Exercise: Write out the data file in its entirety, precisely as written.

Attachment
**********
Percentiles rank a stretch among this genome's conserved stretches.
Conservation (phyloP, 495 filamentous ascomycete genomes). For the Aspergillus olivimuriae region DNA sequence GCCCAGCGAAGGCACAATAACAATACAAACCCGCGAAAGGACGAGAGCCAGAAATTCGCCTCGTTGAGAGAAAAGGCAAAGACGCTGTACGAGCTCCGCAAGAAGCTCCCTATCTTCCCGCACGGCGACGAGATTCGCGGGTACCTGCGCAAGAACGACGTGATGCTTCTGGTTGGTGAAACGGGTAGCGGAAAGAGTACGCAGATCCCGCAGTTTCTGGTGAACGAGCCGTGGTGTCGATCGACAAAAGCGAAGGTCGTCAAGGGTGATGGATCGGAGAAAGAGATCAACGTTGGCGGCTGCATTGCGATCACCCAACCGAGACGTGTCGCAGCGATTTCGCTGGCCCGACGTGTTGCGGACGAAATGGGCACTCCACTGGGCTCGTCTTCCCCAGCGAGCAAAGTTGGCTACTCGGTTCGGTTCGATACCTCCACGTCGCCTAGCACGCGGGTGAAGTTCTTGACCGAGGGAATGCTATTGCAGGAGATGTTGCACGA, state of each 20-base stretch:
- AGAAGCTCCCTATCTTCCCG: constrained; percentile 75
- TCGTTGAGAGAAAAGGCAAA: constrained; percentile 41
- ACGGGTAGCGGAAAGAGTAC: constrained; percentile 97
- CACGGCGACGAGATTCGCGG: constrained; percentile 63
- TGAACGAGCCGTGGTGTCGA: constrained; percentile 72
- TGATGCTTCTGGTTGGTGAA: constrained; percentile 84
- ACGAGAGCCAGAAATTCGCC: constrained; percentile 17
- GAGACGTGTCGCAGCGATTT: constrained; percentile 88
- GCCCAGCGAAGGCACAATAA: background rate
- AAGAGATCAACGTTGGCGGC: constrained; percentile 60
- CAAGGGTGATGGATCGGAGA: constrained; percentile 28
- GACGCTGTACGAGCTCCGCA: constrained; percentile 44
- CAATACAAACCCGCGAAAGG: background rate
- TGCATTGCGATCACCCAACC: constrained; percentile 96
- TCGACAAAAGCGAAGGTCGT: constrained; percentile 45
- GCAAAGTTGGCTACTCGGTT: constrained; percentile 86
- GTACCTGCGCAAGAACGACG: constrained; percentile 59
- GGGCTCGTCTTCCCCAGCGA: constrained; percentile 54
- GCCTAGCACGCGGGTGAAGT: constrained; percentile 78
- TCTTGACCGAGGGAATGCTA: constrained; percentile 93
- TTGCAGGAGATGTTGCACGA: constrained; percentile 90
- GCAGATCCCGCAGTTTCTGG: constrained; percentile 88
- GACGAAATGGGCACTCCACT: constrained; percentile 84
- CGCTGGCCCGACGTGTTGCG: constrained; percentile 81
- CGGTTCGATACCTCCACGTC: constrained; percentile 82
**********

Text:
Percentiles rank a stretch among this genome's conserved stretches.
Conservation (phyloP, 495 filamentous ascomycete genomes). For the Aspergillus olivimuriae region DNA sequence GCCCAGCGAAGGCACAATAACAATACAAACCCGCGAAAGGACGAGAGCCAGAAATTCGCCTCGTTGAGAGAAAAGGCAAAGACGCTGTACGAGCTCCGCAAGAAGCTCCCTATCTTCCCGCACGGCGACGAGATTCGCGGGTACCTGCGCAAGAACGACGTGATGCTTCTGGTTGGTGAAACGGGTAGCGGAAAGAGTACGCAGATCCCGCAGTTTCTGGTGAACGAGCCGTGGTGTCGATCGACAAAAGCGAAGGTCGTCAAGGGTGATGGATCGGAGAAAGAGATCAACGTTGGCGGCTGCATTGCGATCACCCAACCGAGACGTGTCGCAGCGATTTCGCTGGCCCGACGTGTTGCGGACGAAATGGGCACTCCACTGGGCTCGTCTTCCCCAGCGAGCAAAGTTGGCTACTCGGTTCGGTTCGATACCTCCACGTCGCCTAGCACGCGGGTGAAGTTCTTGACCGAGGGAATGCTATTGCAGGAGATGTTGCACGA, state of each 20-base stretch:
- AGAAGCTCCCTATCTTCCCG: constrained; percentile 75
- TCGTTGAGAGAAAAGGCAAA: constrained; percentile 41
- ACGGGTAGCGGAAAGAGTAC: constrained; percentile 97
- CACGGCGACGAGATTCGCGG: constrained; percentile 63
- TGAACGAGCCGTGGTGTCGA: constrained; percentile 72
- TGATGCTTCTGGTTGGTGAA: constrained; percentile 84
- ACGAGAGCCAGAAATTCGCC: constrained; percentile 17
- GAGACGTGTCGCAGCGATTT: constrained; percentile 88
- GCCCAGCGAAGGCACAATAA: background rate
- AAGAGATCAACGTTGGCGGC: constrained; percentile 60
- CAAGGGTGATGGATCGGAGA: constrained; percentile 28
- GACGCTGTACGAGCTCCGCA: constrained; percentile 44
- CAATACAAACCCGCGAAAGG: background rate
- TGCATTGCGATCACCCAACC: constrained; percentile 96
- TCGACAAAAGCGAAGGTCGT: constrained; percentile 45
- GCAAAGTTGGCTACTCGGTT: constrained; percentile 86
- GTACCTGCGCAAGAACGACG: constrained; percentile 59
- GGGCTCGTCTTCCCCAGCGA: constrained; percentile 54
- GCCTAGCACGCGGGTGAAGT: constrained; percentile 78
- TCTTGACCGAGGGAATGCTA: constrained; percentile 93
- TTGCAGGAGATGTTGCACGA: constrained; percentile 90
- GCAGATCCCGCAGTTTCTGG: constrained; percentile 88
- GACGAAATGGGCACTCCACT: constrained; percentile 84
- CGCTGGCCCGACGTGTTGCG: constrained; percentile 81
- CGGTTCGATACCTCCACGTC: constrained; percentile 82